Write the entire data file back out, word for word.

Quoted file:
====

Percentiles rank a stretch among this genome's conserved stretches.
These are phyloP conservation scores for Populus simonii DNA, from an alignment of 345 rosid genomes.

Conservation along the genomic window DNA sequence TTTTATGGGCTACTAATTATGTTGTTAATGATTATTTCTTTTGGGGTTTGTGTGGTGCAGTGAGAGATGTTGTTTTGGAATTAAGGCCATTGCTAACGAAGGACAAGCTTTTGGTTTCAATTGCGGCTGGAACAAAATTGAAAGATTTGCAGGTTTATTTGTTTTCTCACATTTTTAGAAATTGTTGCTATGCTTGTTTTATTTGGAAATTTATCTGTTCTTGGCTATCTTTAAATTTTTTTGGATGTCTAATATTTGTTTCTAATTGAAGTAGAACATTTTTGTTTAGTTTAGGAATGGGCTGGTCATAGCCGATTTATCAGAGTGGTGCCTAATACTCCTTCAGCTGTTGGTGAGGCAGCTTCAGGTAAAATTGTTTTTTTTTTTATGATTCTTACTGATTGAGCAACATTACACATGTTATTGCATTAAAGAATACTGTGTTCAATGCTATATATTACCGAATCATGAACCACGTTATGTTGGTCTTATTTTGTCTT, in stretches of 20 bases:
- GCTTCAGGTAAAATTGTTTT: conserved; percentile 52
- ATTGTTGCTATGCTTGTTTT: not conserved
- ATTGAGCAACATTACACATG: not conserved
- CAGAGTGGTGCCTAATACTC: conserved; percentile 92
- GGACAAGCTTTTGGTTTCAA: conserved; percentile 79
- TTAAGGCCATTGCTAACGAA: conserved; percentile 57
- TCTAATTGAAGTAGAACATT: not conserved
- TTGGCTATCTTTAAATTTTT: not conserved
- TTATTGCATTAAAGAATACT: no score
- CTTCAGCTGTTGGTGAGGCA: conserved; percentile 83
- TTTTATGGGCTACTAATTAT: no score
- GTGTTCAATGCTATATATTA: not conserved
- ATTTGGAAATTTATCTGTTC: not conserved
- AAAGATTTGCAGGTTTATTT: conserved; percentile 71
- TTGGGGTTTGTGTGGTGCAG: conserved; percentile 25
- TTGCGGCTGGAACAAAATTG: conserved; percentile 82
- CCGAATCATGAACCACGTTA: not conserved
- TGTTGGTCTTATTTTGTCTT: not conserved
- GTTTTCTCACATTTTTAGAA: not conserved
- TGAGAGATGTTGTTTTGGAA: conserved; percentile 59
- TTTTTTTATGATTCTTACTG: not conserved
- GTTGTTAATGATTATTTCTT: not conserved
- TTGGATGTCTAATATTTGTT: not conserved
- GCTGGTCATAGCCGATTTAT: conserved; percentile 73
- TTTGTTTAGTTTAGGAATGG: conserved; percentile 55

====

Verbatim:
Percentiles rank a stretch among this genome's conserved stretches.
These are phyloP conservation scores for Populus simonii DNA, from an alignment of 345 rosid genomes.

Conservation along the genomic window DNA sequence TTTTATGGGCTACTAATTATGTTGTTAATGATTATTTCTTTTGGGGTTTGTGTGGTGCAGTGAGAGATGTTGTTTTGGAATTAAGGCCATTGCTAACGAAGGACAAGCTTTTGGTTTCAATTGCGGCTGGAACAAAATTGAAAGATTTGCAGGTTTATTTGTTTTCTCACATTTTTAGAAATTGTTGCTATGCTTGTTTTATTTGGAAATTTATCTGTTCTTGGCTATCTTTAAATTTTTTTGGATGTCTAATATTTGTTTCTAATTGAAGTAGAACATTTTTGTTTAGTTTAGGAATGGGCTGGTCATAGCCGATTTATCAGAGTGGTGCCTAATACTCCTTCAGCTGTTGGTGAGGCAGCTTCAGGTAAAATTGTTTTTTTTTTTATGATTCTTACTGATTGAGCAACATTACACATGTTATTGCATTAAAGAATACTGTGTTCAATGCTATATATTACCGAATCATGAACCACGTTATGTTGGTCTTATTTTGTCTT, in stretches of 20 bases:
- GCTTCAGGTAAAATTGTTTT: conserved; percentile 52
- ATTGTTGCTATGCTTGTTTT: not conserved
- ATTGAGCAACATTACACATG: not conserved
- CAGAGTGGTGCCTAATACTC: conserved; percentile 92
- GGACAAGCTTTTGGTTTCAA: conserved; percentile 79
- TTAAGGCCATTGCTAACGAA: conserved; percentile 57
- TCTAATTGAAGTAGAACATT: not conserved
- TTGGCTATCTTTAAATTTTT: not conserved
- TTATTGCATTAAAGAATACT: no score
- CTTCAGCTGTTGGTGAGGCA: conserved; percentile 83
- TTTTATGGGCTACTAATTAT: no score
- GTGTTCAATGCTATATATTA: not conserved
- ATTTGGAAATTTATCTGTTC: not conserved
- AAAGATTTGCAGGTTTATTT: conserved; percentile 71
- TTGGGGTTTGTGTGGTGCAG: conserved; percentile 25
- TTGCGGCTGGAACAAAATTG: conserved; percentile 82
- CCGAATCATGAACCACGTTA: not conserved
- TGTTGGTCTTATTTTGTCTT: not conserved
- GTTTTCTCACATTTTTAGAA: not conserved
- TGAGAGATGTTGTTTTGGAA: conserved; percentile 59
- TTTTTTTATGATTCTTACTG: not conserved
- GTTGTTAATGATTATTTCTT: not conserved
- TTGGATGTCTAATATTTGTT: not conserved
- GCTGGTCATAGCCGATTTAT: conserved; percentile 73
- TTTGTTTAGTTTAGGAATGG: conserved; percentile 55